Behind the scenes, a stormy argument is taking place in the Jewish world between two camps that were aptly defined by the late Prof. Yehuda Elkana – the one that, ever since the Holocaust, has been saying “never again,” and the one that has been saying “never again to us.” Recently, this issue has been the focus of the first public battle within the American Jewish community in the run-up to Joe Biden’s inauguration as president.
The International Holocaust Remembrance Alliance is an international project that seeks to define what antisemitism is for countries and organizations worldwide in order to help them fight it, legally and educationally. On the face of it, this is a worthy goal. But the definition IHRA adopted in 2016 has become the subject of a fierce political controversy, with the Israeli government orchestrating and intensifying the drama.
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The reason is the definition’s focus on examples of the “new antisemitism” against Israel as a Jewish collective. Or in other words, on whether criticism of Israel that reaches the point of anti-Zionism is necessarily antisemitic.
Thus, for instance, its examples of antisemitism include “denying the Jewish people their right to self-determination, e.g., by claiming that the existence of a State of Israel is a racist endeavor” and “drawing comparisons of contemporary Israeli policy to that of the Nazis.” An especially deceptive example, however, is “applying double standards by requiring of it [Israel] a behavior not expected or demanded of any other democratic nation.” After all, the Israeli-Palestinian situation is a very specific one, and so, presumably, is the criticism aimed at it.
These examples have sparked concern among many individuals and groups, including liberal Jewish organizations, that IHRA’s definition infringes on freedom of expression in a way that allows criticism of Israel to be branded antisemitic. And Benjamin Netanyahu’s government has proven in recent years that this concern is justified.
Netanyahu, the Strategic Affairs Ministry under its previous minister, Gilad Erdan, the Foreign Ministry (which has made promoting the IHRA definition a supreme diplomatic goal), and Jewish organizations funded by Israel have all argued repeatedly, citing IHRA, that the BDS movement, for example, is antisemitic. Israel has thereby proven that IHRA’s definition of antisemitism indeed has a political aspect.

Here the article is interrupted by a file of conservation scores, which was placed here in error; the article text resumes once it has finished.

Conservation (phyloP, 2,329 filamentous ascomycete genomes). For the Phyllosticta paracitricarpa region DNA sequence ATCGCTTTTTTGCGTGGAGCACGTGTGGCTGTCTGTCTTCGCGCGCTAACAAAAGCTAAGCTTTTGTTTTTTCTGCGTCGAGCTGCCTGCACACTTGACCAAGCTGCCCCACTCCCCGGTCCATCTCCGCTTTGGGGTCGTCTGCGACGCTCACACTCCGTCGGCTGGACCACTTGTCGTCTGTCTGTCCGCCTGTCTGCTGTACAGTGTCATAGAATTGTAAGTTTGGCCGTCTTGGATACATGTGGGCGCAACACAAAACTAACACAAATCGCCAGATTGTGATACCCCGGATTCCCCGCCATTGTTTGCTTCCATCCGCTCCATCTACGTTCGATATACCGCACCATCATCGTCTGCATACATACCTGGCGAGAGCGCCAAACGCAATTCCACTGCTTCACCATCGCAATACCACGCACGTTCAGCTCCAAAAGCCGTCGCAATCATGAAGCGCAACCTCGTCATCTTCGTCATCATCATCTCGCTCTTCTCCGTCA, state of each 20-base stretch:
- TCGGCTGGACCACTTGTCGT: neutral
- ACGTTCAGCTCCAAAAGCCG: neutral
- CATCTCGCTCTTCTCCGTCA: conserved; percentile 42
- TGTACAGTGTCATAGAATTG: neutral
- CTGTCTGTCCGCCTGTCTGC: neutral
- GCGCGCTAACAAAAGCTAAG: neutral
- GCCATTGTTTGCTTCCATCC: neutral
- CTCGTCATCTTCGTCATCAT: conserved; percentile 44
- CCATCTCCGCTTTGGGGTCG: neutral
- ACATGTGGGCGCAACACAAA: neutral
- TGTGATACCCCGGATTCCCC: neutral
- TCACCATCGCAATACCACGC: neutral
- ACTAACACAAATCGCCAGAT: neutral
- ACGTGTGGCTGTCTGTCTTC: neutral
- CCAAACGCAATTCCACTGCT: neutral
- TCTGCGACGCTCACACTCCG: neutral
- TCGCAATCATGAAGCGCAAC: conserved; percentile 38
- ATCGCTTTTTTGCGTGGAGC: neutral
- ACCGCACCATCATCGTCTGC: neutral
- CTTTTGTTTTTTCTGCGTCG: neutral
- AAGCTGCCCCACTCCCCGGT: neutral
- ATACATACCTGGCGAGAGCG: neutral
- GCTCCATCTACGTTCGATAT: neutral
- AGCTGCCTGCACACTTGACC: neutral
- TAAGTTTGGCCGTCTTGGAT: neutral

In addition, the Netanyahu government has deliberately blurred the Green Line between criticism of Israel and criticism of the settlements, thereby further fanning the controversy. U.S. President Donald Trump’s administration then added fuel to the fire when it announced that it planned to label important human rights organizations like Amnesty International “antisemitic.”
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Since the IHRA definition was drafted, 28 countries and numerous organizations, including universities and sports associations, have adopted it, with encouragement from the Israel lobby. Last week, the European Commission even issued a nonbinding recommendation on the matter. Israel would dearly love for Facebook and Twitter to adopt it as well.
Last week, in a step that flew under the radar of the Israeli discourse, 10 liberal Jewish organizations, including J Street and the New Israel Fund, issued an unusual joint call for the Biden administration not to implement its predecessor’s pledge to enshrine the IHRA definition in law. This was in contrast to establishment Jewish organizations, which have been urging the Biden administration to adopt it.
The inauguration of a Democratic president provides an opportunity for Israel to reconsider, in light of the fact that its involvement is harming the war on antisemitism more than it is helping. The politicization of this issue is clearly an unwise, erroneous step that has also proven counterproductive; it is a battle that has actually served to strengthen the BDS movement.